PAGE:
I find it very unstraightforward, but I think I got the gist of it, please confirm whether I am in the wrong or not.

```
append([],L,L).
append([H|T],L2,[H|L3]) :- append(T,L2,L3).
```

Here's the query on the rule and the trace.

```
?- append([a,b,c],[1,2,3],X)
append([a, b, c], [1, 2, 3], _G518)
append([b, c], [1, 2, 3], _G587)
append([c], [1, 2, 3], _G590)
append([], [1, 2, 3], _G593)
append([], [1, 2, 3], [1, 2, 3])
append([c], [1, 2, 3], [c, 1, 2, 3])
append([b, c], [1, 2, 3], [b, c, 1, 2, 3])
append([a, b, c], [1, 2, 3], [a, b, c, 1, 2, 3])
X = [a, b, c, 1, 2, 3]
yes
```

append(T,L2,L3), "recurses" forward, diminishing the size of the list [H|T], and then append([H|T],L2,[H|L3]) "recurses" backward, increasing the size of the list L3. So, if I understand correctly, the rule always "recurses" backward and its condition "recurses" forward, am I correct? Also, what makes the algorithm append "recurse" backward? Is it append([],L,L)? Or does it always "recurse" backward after it reaches the base case?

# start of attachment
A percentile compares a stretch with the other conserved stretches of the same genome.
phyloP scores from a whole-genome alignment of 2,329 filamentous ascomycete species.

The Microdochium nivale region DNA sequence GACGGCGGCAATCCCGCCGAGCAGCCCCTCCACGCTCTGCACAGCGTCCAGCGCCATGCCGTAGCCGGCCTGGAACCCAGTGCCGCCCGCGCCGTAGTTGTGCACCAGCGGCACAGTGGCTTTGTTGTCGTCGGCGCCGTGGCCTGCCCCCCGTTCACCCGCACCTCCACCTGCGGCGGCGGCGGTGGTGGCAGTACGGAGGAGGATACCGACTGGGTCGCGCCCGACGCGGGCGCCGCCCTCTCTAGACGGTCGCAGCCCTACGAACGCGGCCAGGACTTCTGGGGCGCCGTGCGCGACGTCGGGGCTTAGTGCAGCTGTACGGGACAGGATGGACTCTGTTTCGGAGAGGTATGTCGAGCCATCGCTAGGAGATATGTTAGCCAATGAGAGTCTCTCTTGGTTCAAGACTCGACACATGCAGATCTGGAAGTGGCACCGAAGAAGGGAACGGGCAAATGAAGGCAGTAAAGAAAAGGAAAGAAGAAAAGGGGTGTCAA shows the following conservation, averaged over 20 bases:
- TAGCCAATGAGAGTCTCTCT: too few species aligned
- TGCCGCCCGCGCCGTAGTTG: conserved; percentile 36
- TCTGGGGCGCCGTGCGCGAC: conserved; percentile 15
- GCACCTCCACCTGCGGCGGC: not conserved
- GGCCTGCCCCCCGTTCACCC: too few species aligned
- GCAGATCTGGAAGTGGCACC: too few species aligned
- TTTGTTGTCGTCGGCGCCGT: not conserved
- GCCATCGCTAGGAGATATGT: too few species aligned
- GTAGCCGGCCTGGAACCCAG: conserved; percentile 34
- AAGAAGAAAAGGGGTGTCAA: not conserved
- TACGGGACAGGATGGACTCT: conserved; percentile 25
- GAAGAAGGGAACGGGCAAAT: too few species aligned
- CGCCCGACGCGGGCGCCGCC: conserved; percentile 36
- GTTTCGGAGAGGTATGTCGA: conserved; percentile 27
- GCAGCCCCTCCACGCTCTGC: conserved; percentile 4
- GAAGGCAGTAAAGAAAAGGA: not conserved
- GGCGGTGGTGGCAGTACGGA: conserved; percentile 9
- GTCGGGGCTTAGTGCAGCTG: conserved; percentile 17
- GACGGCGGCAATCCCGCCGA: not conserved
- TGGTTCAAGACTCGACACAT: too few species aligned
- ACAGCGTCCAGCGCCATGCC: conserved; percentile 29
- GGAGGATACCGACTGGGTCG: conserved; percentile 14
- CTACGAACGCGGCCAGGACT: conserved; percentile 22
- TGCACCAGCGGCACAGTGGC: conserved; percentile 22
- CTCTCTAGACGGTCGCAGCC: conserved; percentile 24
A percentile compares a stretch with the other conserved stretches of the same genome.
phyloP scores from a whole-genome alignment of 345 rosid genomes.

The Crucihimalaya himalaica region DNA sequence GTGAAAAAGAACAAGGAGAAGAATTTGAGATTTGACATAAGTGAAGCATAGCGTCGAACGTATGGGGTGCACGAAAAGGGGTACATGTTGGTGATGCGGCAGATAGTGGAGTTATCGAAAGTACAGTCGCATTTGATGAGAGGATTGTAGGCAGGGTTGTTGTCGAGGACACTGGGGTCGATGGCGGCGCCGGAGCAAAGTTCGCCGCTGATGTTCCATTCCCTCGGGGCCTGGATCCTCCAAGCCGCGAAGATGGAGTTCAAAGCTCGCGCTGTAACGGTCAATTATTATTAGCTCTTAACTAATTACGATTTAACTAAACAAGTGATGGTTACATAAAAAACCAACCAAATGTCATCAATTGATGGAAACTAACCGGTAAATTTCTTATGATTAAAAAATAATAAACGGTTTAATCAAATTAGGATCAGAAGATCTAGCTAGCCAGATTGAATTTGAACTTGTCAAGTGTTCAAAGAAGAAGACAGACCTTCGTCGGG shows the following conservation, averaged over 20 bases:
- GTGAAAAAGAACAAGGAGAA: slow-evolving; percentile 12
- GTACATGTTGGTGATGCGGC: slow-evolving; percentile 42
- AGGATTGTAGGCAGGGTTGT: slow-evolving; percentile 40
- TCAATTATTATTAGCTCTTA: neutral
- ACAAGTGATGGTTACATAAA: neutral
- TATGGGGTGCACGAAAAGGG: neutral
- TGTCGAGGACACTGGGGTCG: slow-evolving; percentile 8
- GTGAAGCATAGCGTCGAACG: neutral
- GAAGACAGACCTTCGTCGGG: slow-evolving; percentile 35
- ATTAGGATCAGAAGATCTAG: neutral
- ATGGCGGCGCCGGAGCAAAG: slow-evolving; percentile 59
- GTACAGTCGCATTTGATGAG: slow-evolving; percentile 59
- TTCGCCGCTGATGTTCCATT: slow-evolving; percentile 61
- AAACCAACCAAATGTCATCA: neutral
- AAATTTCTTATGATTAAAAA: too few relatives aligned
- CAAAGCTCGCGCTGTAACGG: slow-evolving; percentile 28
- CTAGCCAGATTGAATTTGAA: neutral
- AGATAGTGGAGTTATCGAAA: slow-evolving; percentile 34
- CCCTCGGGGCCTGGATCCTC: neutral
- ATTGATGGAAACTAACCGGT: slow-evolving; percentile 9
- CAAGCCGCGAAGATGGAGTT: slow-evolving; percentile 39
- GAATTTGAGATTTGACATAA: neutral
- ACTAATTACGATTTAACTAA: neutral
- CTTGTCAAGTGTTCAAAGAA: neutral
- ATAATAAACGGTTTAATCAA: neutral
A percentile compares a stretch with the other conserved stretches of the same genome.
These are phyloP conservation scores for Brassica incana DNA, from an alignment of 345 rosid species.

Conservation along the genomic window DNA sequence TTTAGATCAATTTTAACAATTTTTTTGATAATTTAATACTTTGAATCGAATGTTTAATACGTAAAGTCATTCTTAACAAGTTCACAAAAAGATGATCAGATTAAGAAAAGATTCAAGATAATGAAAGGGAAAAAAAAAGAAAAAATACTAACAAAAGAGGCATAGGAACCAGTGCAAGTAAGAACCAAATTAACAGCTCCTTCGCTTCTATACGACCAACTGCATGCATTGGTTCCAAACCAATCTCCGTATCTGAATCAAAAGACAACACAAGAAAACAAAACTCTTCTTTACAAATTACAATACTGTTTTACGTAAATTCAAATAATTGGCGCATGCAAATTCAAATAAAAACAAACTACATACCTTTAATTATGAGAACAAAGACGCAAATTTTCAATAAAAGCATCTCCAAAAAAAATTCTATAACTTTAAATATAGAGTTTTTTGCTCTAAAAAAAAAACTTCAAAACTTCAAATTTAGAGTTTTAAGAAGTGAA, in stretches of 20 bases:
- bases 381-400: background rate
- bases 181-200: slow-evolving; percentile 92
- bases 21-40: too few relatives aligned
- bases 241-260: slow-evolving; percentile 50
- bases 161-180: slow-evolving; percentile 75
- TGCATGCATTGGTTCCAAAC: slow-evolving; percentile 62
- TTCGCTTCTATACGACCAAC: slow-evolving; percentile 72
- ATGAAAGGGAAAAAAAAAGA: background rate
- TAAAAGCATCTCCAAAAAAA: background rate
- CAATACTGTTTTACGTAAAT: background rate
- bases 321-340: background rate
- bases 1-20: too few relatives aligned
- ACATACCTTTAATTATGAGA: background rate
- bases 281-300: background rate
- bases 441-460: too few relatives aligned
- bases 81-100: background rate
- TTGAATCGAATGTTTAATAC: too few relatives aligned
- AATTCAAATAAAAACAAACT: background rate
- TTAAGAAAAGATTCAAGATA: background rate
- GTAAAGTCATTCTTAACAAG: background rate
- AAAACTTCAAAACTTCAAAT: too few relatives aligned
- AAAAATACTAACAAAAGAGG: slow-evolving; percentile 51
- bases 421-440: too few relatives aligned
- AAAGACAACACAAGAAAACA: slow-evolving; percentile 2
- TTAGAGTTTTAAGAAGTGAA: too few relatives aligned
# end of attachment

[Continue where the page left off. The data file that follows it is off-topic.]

The confusing thing is that simpler prolog recursion only "recurses" forward. If I am not mistaken ancestor(E,F) only "recurses" forward.

`ancestor/2`

? – Daniel Lyons Sep 28 '13 at 17:57